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Thursday, August 11, 2011 Reviews: "The Tenth Unknown" by Jvalant Sampat

It is often said that an author’s debut novel is always semi-autobiographical in nature. To that extent, we may safely deduce at least one fact about Jvalant Nalin Sampat after reading The Tenth Unknown. He was the bright-eyed student who sat on the first bench in every History class while his friends stared at the ceiling with glazed eyes! Historical thrillers, with their mix of fact and fiction, have held readers captive for years but the genre is largely unexplored in India. However, Sampat’s ‘The Tenth Unknown’ can be called India’s answer to The Da Vinci Code.

The novel begins in March 1939, a few months before the start of World War II. The narrative is weaved on the same lines as Talbot Mundy’s 1923 novel The Nine Unknown. Folklore suggests that The Nine Unknowns are a two millennia-old fictional secret society founded by King Asoka to preserve and improve on nine books of secret knowledge. Each of the books deals with a different branch of potentially hazardous knowledge, spanning subjects from psychological warfare to cosmology.  These books are hidden in clandestine locations in different parts of the world. The fast-paced, high-octane thriller depicts how the first of these is acquired by German archaeologists during the British Raj in India, knowledge of which goes on to become the backbone of Adolf Hitler’s success. The ensuing race of the Germans to get their hands on the remaining eight, the British attempts to thwart their efforts coupled with the Nine Unknowns desperately trying to protect these books makes for a brilliant read.

The characters in this book are meticulously constructed, with just the right shades of grey to make them relatable to readers.  The world of Prithvi Rathore, the elite arrogant Anglicized Indian is turned upside down when his grandfather, one of the Nine Unknowns, assigns him to protect the books from the Nazis. Dismissive of the Indian nationalist movement, one sees a change in Prithvi’s heart once he is refused entry at the Madras Gymkhana on account of his skin color. He scours the world with valor in his search for the all-powerful literature. On the other hand, Joseph Heidler, reluctant member of the Nazi party, who is assigned to hunt down the remaining books, makes for a superb antagonist.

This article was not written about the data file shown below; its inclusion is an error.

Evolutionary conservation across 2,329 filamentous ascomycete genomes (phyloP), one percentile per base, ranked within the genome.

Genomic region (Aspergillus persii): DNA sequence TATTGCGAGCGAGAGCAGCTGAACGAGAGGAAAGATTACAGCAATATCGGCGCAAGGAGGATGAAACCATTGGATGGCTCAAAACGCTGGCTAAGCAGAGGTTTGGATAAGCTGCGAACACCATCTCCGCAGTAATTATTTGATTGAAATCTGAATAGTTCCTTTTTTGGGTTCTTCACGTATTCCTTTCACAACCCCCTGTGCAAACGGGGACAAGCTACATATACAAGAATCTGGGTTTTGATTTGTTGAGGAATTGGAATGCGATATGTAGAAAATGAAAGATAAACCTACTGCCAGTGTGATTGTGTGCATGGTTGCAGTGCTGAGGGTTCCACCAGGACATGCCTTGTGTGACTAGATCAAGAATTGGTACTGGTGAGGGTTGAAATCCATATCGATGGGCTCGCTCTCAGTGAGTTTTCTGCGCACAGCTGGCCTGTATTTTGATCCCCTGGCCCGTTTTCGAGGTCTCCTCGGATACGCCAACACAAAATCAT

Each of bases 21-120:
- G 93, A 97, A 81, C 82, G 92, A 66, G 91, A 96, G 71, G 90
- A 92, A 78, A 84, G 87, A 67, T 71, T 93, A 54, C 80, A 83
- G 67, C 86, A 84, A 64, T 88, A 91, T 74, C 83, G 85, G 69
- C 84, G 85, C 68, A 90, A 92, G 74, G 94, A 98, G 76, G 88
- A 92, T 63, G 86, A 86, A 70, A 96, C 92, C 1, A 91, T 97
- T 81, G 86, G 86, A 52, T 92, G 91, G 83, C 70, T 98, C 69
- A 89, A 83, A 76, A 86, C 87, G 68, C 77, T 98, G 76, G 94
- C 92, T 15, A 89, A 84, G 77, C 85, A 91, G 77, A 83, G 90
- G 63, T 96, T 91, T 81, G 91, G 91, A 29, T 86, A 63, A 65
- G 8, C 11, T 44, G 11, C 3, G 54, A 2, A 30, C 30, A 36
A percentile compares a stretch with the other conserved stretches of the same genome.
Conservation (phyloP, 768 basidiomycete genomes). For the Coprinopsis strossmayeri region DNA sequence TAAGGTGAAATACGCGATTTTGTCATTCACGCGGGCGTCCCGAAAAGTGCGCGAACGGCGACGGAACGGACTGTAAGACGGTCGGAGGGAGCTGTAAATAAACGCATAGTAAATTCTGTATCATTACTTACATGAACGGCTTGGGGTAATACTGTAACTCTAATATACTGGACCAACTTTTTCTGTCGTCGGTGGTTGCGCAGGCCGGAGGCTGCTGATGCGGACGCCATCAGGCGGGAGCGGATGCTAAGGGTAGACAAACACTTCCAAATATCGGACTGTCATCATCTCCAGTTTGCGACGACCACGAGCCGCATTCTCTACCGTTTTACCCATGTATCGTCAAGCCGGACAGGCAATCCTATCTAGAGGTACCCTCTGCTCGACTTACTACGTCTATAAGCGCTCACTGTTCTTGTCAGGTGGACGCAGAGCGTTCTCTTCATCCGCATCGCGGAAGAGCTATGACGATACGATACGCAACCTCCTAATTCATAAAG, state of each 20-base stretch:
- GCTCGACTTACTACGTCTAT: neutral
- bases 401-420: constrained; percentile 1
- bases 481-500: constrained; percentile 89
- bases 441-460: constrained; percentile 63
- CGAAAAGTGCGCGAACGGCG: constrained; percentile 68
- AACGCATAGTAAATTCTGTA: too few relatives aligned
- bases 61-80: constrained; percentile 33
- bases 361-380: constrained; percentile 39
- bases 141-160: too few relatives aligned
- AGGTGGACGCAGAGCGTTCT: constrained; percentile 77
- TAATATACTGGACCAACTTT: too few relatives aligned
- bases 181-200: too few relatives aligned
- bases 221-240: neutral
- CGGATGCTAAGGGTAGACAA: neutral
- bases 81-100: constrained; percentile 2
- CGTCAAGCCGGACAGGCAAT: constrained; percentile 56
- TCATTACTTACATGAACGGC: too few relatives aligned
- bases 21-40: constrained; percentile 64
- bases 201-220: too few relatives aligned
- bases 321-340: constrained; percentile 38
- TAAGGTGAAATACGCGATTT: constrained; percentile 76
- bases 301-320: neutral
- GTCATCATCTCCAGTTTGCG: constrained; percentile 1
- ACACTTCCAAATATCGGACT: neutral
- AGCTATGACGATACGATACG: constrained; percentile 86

The one thing that jumps out as one flips the pages of this book is the painstaking research that has gone into making this book a delectable mix of intrigue and action. Travelling from the ruins of Nalanda University to the mystic Angkor Wat, the locations too have been depicted with great precision. The author’s natural flair for the English language places the book on a pedestal that not many Indian authors find generally place on.

The book jumps from conversations in one country to the conspiracies of the other swiftly, which might make it a tough read for some. However, this book delivers on quality of prose, astonishing obscurities and insightful characterization. It’s a must-read and would make a great companion for a solitary train journey.

We give The Tenth Unknown a 4 on 5.

Do share your opinions with us. 
Till then,
Happy Reading :)

Monday, August 8, 2011

Book Review: Strategic Acceleration "Succeed at the Speed of Life" by Tony Jeary

We're absolutely flooded with book reviews of late, all so articulate, we hardly have a choice but to publish them in our little corner of the cyberspace. The book in question is "Strategic Acceleration" by Tony Jeary, coach to the world's biggest CEOs. In an era of information anxiety and cut-throat competition, this is a must-read. While the world deals with the debt crisis and stock market losses as best they can, one can learn how to strategize their way to success with focus and clarity by following the tenets of this book. 

The word “strategy” is a tricky one.